Monday, February 27, 2006

The Reader's Digest Version, Part I

I am endlessly behind on notes of my trip east. So here goes an account. You might want to get a drink of something, far be it for me to suggest exactly which liquid you might need during this event.

In addition to going over my clipboard of shipboard activities that first night, I set up the wireless router because I hate sitting on the floor in the bifurcated living room that forms two offices spaces. It seemed a delightful notion to be able to sit in relative comfort on my futon bed set up with a closed door while surfing the net for delightfully erotic cards to send The Girl Friend research for school, for Sunny, and um, you know, useful things. Well, it seemed to work out great. Except come morning.

Ah yes, morning, which came too soon. Probably the first time I obtained consciousness was because the sounds of retching coming from the nearby bathroom (did I mention it’s a small house?). The still present effects of the chemotherapy rear its lovely head. Once really awake, Lindsay is at me with a question about the internet connection having problems. Great, just great. He lives by this stuff (he works as a consultant from home). Thankfully they still also have dial up service (just for such emergencies, I’m guessing. Like their barely computer literate daughter comes home and confuses the hell out of their router with no idea who to fix it.). Of course it’s way too early to call The Girl Friend. We flounder about trying various things until he has a conference call, whereupon I head back into my cave like room and begin making telephone calls to set up various appointments for Sunny. Being technically a holiday (president’s day – whoopee!) some offices are closed but I have a fair bit of luck, key amongst them being getting an appointment to see the infamous Dr. Hoffman the next day. Lindsay somehow fixes the router, by taking down the wireless. Foiled again, back to the carpet I go.

At 2pm we have an appointment with her surgeon for a follow-up. The scar is healing really nicely, but her chest still looks a wee bit hollow and, well, simply odd, it’s so bare, not even a nipple gracing the skin. The surgeon pronounces her just dandy, reviews when she is with treatment. Naturally Sunny had some questions. The one I had an inkling of because of the clipboard, but was still mind blowing, was about a preventive mastectomy on her remaining breast. While looking over my clipboard I passed over this tidbit and didn’t ask anything about it. I was poised, tottering between feeling like she was over the top and dramatic, and thinking, “oh my god, what if she does need that that makes this all the more serious”. In reality neither is true. Her surgeon said there are cases where it’s clearly a good idea and others where it’s ridiculous. Sunny, because where else would she be, is in the middle of these extremes. Dr. Wertkin, if pushed, wouldn’t recommend it, but he wouldn’t refuse to do the surgery if she did the research, really thought it over and wanted it. Frankly I think it’s way too soon to really be making a decision like this, Lindsay and I agree on this.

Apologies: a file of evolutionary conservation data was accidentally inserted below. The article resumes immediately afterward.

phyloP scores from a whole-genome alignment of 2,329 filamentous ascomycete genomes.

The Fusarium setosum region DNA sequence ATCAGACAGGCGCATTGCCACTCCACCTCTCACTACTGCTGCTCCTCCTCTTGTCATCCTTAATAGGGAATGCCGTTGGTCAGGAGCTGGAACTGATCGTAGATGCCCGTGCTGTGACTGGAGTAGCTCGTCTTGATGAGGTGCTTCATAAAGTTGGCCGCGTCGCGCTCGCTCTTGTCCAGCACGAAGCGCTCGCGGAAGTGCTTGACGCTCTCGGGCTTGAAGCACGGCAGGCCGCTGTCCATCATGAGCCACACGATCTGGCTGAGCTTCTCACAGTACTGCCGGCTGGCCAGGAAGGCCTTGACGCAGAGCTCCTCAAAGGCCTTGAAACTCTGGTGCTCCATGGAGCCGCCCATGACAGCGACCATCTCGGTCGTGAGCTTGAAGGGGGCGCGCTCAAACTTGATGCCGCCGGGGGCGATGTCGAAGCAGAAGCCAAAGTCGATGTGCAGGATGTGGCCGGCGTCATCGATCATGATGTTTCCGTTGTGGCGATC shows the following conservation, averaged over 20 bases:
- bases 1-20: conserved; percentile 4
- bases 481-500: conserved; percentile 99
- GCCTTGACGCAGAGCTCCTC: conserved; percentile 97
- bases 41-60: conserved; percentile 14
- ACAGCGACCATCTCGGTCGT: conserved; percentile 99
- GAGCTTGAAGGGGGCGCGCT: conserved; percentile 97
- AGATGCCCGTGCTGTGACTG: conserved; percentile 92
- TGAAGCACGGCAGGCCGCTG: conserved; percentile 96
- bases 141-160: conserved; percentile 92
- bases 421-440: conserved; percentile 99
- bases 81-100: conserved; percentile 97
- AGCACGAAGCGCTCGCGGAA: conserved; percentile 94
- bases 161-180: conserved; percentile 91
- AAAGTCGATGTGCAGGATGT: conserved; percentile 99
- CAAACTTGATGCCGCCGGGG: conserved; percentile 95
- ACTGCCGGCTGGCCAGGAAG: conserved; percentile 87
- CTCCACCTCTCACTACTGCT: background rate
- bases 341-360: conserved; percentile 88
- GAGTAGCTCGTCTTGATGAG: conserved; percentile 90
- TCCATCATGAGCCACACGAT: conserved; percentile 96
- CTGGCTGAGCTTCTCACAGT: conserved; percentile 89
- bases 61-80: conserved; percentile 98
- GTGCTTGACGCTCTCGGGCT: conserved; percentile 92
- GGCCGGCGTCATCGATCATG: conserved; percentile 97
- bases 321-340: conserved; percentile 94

Tuesday I make a few more phone calls before we head into Manhattan. We have made arrangements to meet our dear friend Deborah before the appointment. We had a lovely lunch, with Deborah nibbling on Sunny’s plate at Franchia. Lovely food, quiet atmosphere, but The Girl Friend would have a terrible time finding things to eat. Far too healthy a menu for her. From there we walked to Dr. Hoffman. I was finally to meet the man who has guided her health for, well, I don’t know how many years but I’m thinking at least 20 by now. It’s a pleasant space, nice staff but what truly impressed me is that he recognized Deborah who hadn’t seen him about 15 years. Despite my inclinations to think of him as a bit of voodoo doctor who makes far too much money, I liked him, though I still think his fees for his time and his concoctions are exorbitant. We walked out with a pricey bag of capsules, tablets, and powders for her to add to her daily regimen. Being practical we walked only about 2-3 blocks out of our way to check out a store for breast prosthesis. The store was inside an NYU medical building and very lovely with a helpful salesperson. The woman suggested that before we proceeded we check with Sunny’s insurer to see if purchases would be covered. We sat on comfortable stuffed chairs, Sunny on her cell, me flipping through a magazine. The magazine was Vogue or Elle, something like that, with a cover story about a model with cancer and her fight for life. Given the magazine I figured they were being dramatic, but compulsive as ever, I read the article. It was actually a good article (August 2005 of some fashion type magazine). The model had breast cancer and recovered well. But at some point later, she developed brain cancer. Wow. Okay maybe not the best choice of reading material given everything. I said nothing to Sunny about the article.

Oh I totally forgot. In one of those bizarre coincidences that only happen, well when they would be considered a bizarre coincidence I ran into someone I know that day. We are getting out of the car at the Metro North Croton-Harmon Station in the morning (Lindsay dropped us off) and I look at the car and folks behind us and it’s someone I know from Dance New England. It’s my buddy Judith G who lives in the East Village. What’s she doing up here? Turns out she grew up in the area and her mother still lives there. Too weird. Too cool.

1 comment:

Jennie said...

Welcome home, honey.